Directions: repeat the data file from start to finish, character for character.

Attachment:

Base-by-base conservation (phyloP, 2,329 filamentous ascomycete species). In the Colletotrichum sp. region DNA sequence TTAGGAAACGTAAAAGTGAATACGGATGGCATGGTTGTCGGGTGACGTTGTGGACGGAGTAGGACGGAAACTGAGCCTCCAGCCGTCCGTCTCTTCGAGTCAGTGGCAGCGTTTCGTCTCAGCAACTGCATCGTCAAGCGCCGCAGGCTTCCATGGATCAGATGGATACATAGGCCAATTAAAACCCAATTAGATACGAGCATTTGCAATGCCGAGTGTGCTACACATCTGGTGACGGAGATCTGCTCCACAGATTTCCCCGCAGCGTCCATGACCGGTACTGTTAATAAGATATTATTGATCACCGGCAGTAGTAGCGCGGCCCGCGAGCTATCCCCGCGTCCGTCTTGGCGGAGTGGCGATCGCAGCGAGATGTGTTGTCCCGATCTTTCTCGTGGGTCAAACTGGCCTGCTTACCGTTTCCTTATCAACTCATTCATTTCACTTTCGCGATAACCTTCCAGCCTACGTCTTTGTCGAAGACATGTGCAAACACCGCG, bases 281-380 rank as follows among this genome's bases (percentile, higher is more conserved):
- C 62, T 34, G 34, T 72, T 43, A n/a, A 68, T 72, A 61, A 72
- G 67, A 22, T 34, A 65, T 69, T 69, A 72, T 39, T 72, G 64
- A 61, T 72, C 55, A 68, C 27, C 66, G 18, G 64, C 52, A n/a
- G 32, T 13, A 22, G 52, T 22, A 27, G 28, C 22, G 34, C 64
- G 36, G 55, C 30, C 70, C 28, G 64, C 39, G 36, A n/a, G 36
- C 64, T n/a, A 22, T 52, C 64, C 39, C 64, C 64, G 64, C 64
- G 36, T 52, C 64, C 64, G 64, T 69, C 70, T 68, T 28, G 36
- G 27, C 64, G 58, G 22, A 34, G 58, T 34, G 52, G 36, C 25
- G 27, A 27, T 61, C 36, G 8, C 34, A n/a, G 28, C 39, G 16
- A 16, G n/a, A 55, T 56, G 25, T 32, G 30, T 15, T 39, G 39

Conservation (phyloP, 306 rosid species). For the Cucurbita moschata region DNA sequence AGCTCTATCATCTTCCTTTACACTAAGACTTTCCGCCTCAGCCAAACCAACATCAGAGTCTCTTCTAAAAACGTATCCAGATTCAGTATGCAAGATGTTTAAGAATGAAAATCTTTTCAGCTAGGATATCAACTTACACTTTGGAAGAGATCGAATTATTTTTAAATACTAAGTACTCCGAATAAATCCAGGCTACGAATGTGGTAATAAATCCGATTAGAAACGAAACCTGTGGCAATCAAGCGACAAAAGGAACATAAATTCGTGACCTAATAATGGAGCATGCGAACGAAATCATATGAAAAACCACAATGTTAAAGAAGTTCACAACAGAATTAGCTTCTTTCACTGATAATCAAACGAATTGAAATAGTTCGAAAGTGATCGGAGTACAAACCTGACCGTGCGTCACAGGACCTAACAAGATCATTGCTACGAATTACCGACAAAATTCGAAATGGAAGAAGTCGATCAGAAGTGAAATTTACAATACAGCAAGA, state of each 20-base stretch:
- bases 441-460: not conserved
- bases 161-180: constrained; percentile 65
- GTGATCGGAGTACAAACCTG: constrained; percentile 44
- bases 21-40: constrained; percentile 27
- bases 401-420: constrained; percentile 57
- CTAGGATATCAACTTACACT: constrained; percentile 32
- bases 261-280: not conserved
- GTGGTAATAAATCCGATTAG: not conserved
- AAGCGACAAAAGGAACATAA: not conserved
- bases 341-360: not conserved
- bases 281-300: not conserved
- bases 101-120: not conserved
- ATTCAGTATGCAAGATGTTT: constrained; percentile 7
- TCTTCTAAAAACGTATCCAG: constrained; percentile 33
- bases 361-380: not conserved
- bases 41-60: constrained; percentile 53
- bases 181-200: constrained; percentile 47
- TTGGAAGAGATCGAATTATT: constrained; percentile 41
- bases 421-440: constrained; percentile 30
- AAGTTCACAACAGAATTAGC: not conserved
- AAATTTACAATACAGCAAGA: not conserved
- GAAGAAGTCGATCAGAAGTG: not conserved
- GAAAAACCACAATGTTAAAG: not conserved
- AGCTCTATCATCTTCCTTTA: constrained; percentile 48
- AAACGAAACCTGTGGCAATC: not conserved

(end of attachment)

Base-by-base conservation (phyloP, 2,329 filamentous ascomycete species). In the Colletotrichum sp. region DNA sequence TTAGGAAACGTAAAAGTGAATACGGATGGCATGGTTGTCGGGTGACGTTGTGGACGGAGTAGGACGGAAACTGAGCCTCCAGCCGTCCGTCTCTTCGAGTCAGTGGCAGCGTTTCGTCTCAGCAACTGCATCGTCAAGCGCCGCAGGCTTCCATGGATCAGATGGATACATAGGCCAATTAAAACCCAATTAGATACGAGCATTTGCAATGCCGAGTGTGCTACACATCTGGTGACGGAGATCTGCTCCACAGATTTCCCCGCAGCGTCCATGACCGGTACTGTTAATAAGATATTATTGATCACCGGCAGTAGTAGCGCGGCCCGCGAGCTATCCCCGCGTCCGTCTTGGCGGAGTGGCGATCGCAGCGAGATGTGTTGTCCCGATCTTTCTCGTGGGTCAAACTGGCCTGCTTACCGTTTCCTTATCAACTCATTCATTTCACTTTCGCGATAACCTTCCAGCCTACGTCTTTGTCGAAGACATGTGCAAACACCGCG, bases 281-380 rank as follows among this genome's bases (percentile, higher is more conserved):
- C 62, T 34, G 34, T 72, T 43, A n/a, A 68, T 72, A 61, A 72
- G 67, A 22, T 34, A 65, T 69, T 69, A 72, T 39, T 72, G 64
- A 61, T 72, C 55, A 68, C 27, C 66, G 18, G 64, C 52, A n/a
- G 32, T 13, A 22, G 52, T 22, A 27, G 28, C 22, G 34, C 64
- G 36, G 55, C 30, C 70, C 28, G 64, C 39, G 36, A n/a, G 36
- C 64, T n/a, A 22, T 52, C 64, C 39, C 64, C 64, G 64, C 64
- G 36, T 52, C 64, C 64, G 64, T 69, C 70, T 68, T 28, G 36
- G 27, C 64, G 58, G 22, A 34, G 58, T 34, G 52, G 36, C 25
- G 27, A 27, T 61, C 36, G 8, C 34, A n/a, G 28, C 39, G 16
- A 16, G n/a, A 55, T 56, G 25, T 32, G 30, T 15, T 39, G 39

Conservation (phyloP, 306 rosid species). For the Cucurbita moschata region DNA sequence AGCTCTATCATCTTCCTTTACACTAAGACTTTCCGCCTCAGCCAAACCAACATCAGAGTCTCTTCTAAAAACGTATCCAGATTCAGTATGCAAGATGTTTAAGAATGAAAATCTTTTCAGCTAGGATATCAACTTACACTTTGGAAGAGATCGAATTATTTTTAAATACTAAGTACTCCGAATAAATCCAGGCTACGAATGTGGTAATAAATCCGATTAGAAACGAAACCTGTGGCAATCAAGCGACAAAAGGAACATAAATTCGTGACCTAATAATGGAGCATGCGAACGAAATCATATGAAAAACCACAATGTTAAAGAAGTTCACAACAGAATTAGCTTCTTTCACTGATAATCAAACGAATTGAAATAGTTCGAAAGTGATCGGAGTACAAACCTGACCGTGCGTCACAGGACCTAACAAGATCATTGCTACGAATTACCGACAAAATTCGAAATGGAAGAAGTCGATCAGAAGTGAAATTTACAATACAGCAAGA, state of each 20-base stretch:
- bases 441-460: not conserved
- bases 161-180: constrained; percentile 65
- GTGATCGGAGTACAAACCTG: constrained; percentile 44
- bases 21-40: constrained; percentile 27
- bases 401-420: constrained; percentile 57
- CTAGGATATCAACTTACACT: constrained; percentile 32
- bases 261-280: not conserved
- GTGGTAATAAATCCGATTAG: not conserved
- AAGCGACAAAAGGAACATAA: not conserved
- bases 341-360: not conserved
- bases 281-300: not conserved
- bases 101-120: not conserved
- ATTCAGTATGCAAGATGTTT: constrained; percentile 7
- TCTTCTAAAAACGTATCCAG: constrained; percentile 33
- bases 361-380: not conserved
- bases 41-60: constrained; percentile 53
- bases 181-200: constrained; percentile 47
- TTGGAAGAGATCGAATTATT: constrained; percentile 41
- bases 421-440: constrained; percentile 30
- AAGTTCACAACAGAATTAGC: not conserved
- AAATTTACAATACAGCAAGA: not conserved
- GAAGAAGTCGATCAGAAGTG: not conserved
- GAAAAACCACAATGTTAAAG: not conserved
- AGCTCTATCATCTTCCTTTA: constrained; percentile 48
- AAACGAAACCTGTGGCAATC: not conserved